Defense Secretary Chuck Hagel said Thursday that the U.S. would match the threat escalation from North Korea with escalating readiness for retaliation.
"We will be prepared, we have to be prepared, to deal with any eventuality there," Hagel said of the B52 and B2 stealth bomber overflights of the peninsula the U.S. has conducted, the buildup of missile defenses in Alaska, and the new pact just signed with South Korea on a joint response to aggression from the North. "We don’t have any choice," Hagel said.
The U.S. actions were not meant to be provocative, Hagel said, but the series of threats from the 28-year-old North Korean "Supreme Leader" king Jong-un had "ratcheted up the danger" to South Korea, the 28,500 U.S. troops stationed there, and other U.S. allies in the region.
"We have to take seriously every provocative, bellicose word and action that this new young leader has taken so far" since coming to power last year with the death of his father, Kim Jong-il, Hagel said. "We, the U.S. and South Korea, have not been involved in provocating (sic) anything," he said.
Hagel’s message was backed up at the White House, where principal deputy Press Secretary Josh Earnest said that "in the face of the bellicose rhetoric and threats that have been emanating from the North Koreans, we stand shoulder to shoulder with our allies in South Korea to ensure that their -- that the interests of the United States and the allies of the United States remain protected."
U.S. intelligence was caught off guard last year by North Korea’s successful launch of a satellite, followed earlier this year by the underground testing of a nuclear weapon. As the North improves its long-range missiles, the U.S. "homeland can’t be considered a sanctuary," said Army Gen. Martin Dempsey, who joined Hagel at a Pentagon briefing.
Earlier this month, Hagel announced that the U.S. would be spending $1 billion to add 14 interceptors to the 26 already in place at Fort Greely, Alaska, as part of the missile defense system against long-range strikes from North Korea. The U.S. also has four interceptors at Vandenberg Air Force Base, Calif.
In its strongest message to date to the North, the U.S. on Thursday sent two Air Force B2 Spirit nuclear-capable stealth bombers on a flyover of the peninsula.
The batwing aircraft dropped two dummy bombs on South Korea’s Jik Do range as part of the ongoing Foal Eagle training exercise to demonstrate "the United States’ ability to conduct long-range precision strikes quickly and at will," U.S. Forces-Korea said in a statement.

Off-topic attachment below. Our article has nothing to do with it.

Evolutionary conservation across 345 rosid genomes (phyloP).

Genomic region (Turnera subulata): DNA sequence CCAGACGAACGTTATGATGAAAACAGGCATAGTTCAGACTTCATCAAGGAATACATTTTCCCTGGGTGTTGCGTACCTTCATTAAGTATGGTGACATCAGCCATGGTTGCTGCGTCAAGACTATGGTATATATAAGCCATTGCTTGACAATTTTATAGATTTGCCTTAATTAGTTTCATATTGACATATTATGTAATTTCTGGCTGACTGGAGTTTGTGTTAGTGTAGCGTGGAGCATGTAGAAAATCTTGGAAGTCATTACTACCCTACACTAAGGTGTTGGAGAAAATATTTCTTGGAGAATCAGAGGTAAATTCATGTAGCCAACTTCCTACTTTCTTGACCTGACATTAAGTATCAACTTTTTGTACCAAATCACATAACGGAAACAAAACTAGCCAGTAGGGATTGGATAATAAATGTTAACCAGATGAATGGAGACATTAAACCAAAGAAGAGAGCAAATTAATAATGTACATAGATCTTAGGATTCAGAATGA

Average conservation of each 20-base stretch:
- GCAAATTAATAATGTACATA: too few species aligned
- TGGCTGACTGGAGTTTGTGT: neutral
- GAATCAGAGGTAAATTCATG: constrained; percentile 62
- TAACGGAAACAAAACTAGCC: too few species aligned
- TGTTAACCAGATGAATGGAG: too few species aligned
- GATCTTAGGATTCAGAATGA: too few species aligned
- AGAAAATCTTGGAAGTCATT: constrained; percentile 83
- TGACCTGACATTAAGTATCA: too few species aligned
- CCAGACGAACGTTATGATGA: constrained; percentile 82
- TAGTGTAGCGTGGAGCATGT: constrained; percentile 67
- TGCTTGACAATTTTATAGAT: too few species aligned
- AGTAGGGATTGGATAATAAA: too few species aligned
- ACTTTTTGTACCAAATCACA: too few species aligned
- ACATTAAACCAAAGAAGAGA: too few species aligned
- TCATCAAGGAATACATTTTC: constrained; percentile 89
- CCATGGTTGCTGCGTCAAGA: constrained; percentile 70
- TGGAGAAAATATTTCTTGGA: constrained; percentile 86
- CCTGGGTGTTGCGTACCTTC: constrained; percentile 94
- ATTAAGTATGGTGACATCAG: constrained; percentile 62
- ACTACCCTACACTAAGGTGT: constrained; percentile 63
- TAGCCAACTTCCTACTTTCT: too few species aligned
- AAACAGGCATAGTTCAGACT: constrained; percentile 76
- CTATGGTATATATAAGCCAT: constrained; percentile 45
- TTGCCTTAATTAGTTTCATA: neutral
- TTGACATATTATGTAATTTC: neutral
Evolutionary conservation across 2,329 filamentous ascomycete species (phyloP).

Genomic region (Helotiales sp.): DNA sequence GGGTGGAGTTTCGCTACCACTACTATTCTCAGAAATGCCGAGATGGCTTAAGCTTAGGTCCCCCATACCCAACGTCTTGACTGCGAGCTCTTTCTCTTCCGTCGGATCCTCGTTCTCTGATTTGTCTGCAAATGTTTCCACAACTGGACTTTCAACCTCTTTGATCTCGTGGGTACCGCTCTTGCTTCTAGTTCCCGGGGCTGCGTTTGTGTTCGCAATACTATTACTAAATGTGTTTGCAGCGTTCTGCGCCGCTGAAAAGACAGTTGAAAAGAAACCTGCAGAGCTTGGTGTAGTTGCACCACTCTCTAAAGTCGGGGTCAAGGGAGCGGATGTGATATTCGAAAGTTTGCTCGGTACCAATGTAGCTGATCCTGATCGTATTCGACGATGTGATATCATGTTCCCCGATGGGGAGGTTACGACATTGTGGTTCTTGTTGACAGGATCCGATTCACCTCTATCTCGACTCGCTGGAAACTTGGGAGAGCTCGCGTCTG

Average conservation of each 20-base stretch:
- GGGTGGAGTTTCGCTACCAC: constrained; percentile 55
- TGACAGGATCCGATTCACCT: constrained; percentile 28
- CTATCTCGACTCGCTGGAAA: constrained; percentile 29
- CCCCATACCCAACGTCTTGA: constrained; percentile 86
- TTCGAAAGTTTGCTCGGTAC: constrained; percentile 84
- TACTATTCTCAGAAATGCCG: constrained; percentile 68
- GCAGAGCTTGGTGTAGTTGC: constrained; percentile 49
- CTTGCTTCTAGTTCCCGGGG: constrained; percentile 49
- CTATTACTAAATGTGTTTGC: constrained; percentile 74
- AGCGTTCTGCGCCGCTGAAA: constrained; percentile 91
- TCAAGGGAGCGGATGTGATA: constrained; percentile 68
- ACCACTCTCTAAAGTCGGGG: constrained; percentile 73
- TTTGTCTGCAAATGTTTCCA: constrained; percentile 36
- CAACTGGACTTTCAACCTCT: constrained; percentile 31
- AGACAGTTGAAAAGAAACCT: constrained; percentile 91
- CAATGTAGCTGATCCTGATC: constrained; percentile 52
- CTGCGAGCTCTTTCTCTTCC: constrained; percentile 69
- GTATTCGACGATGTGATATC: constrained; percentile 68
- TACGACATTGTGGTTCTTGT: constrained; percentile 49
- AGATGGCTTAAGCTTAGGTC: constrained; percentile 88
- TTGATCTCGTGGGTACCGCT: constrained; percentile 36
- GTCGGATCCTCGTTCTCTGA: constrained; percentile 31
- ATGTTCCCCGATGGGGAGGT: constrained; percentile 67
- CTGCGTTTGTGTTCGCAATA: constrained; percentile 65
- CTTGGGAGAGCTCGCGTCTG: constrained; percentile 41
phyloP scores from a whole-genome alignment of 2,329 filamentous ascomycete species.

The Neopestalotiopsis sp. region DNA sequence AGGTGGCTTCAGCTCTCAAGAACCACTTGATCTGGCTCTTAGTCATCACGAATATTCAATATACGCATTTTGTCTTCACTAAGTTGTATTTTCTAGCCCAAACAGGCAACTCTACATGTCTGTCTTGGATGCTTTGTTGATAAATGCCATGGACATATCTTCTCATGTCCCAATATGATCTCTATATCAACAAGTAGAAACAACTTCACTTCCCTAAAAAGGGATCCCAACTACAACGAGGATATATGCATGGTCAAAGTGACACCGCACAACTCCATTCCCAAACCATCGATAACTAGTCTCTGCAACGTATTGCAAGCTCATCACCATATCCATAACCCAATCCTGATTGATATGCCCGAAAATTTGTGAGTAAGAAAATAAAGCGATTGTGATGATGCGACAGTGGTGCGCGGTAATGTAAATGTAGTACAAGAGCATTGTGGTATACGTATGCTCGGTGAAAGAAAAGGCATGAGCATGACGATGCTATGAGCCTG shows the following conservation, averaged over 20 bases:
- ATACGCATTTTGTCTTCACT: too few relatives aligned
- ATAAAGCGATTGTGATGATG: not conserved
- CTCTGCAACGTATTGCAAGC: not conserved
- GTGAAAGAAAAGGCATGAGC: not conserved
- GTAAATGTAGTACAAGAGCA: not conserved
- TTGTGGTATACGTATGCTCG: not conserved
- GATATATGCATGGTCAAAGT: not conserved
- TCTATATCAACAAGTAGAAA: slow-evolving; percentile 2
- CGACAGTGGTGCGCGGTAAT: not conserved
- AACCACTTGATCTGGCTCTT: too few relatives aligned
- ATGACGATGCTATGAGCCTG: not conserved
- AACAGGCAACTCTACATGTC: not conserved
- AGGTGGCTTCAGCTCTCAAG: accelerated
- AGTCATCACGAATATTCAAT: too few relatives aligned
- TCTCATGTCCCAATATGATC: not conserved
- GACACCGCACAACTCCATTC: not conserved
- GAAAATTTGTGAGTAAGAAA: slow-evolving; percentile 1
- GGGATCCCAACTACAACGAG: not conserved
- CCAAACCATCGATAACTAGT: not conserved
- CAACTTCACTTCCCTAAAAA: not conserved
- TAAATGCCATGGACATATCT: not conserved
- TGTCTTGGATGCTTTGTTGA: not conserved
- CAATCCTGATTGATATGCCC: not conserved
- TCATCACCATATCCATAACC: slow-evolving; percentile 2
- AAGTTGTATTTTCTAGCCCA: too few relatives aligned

The aircraft flew about 13,000 non-stop miles on the "extended deterrence mission" from Whiteman Air Force Base, Mo., to South Korea and back in what was believed to be the first use of stealth bombers in the Korean theater. In an earlier show of force, B52 bombers made overflights but did not drop any munitions.
Last week, Army Gen. James Thurman, head of the Combined Forces Command in South Korea, and Gen. Jung Seung-jo, chairman of the South Korean Joint Chiefs of Staff, signed a Combined Counter-Provocation plan.
"By completing this plan, we improved our combined readiness posture to allow us to immediately and decisively respond to any North Korean provocation," the two generals said in a statement.
The unusual and public moves by the allies were triggered by the even more unusual and provocative actions by the regime of Kim Jong-un.
The North recently cut off its military hotline to Seoul, warned of nuclear war, threatened U.S. bases in the region, announced that the 1953 armistice ending the Korean War was no longer in effect, and put out propaganda videos showing New York City and the U.S. Capitol in flames.
Despite the bellicose warnings, South Korean analysts noted that joint North and South Korean industrial complex at Kaesong on the North’s side of the De-Militarized Zone, which is a main source of hard currency for the North, remained in operation. About 500 workers from the South commuted to their jobs across the DMZ and returned without incident, according to South Korean news reports.
Several analysts have speculated that the threats from Kim were a method of shoring up his backing from his own military, and were also intended to test the new power lineup in the region. In China, the North’s main ally, Xi Jinping has just been installed as President, Prime Minister Shinzo Abe assumed office in Japan last September, and President Park Geun-hye became the first woman to lead South Korea last month.
At the Atlantic Council think tank, where Hagel was chairman before going to the Pentagon, defense analyst Ian Brzezinski said there were "few areas in the world where U.S. readiness is as high" as it is on the Korean peninsula.
But "it’s prudent for the U.S. government to move assets" to bolster defenses against North Korean threats "not only to the region but to the homeland defense of the U.S.," said Brzezinski, a former Defense Department and White House aide.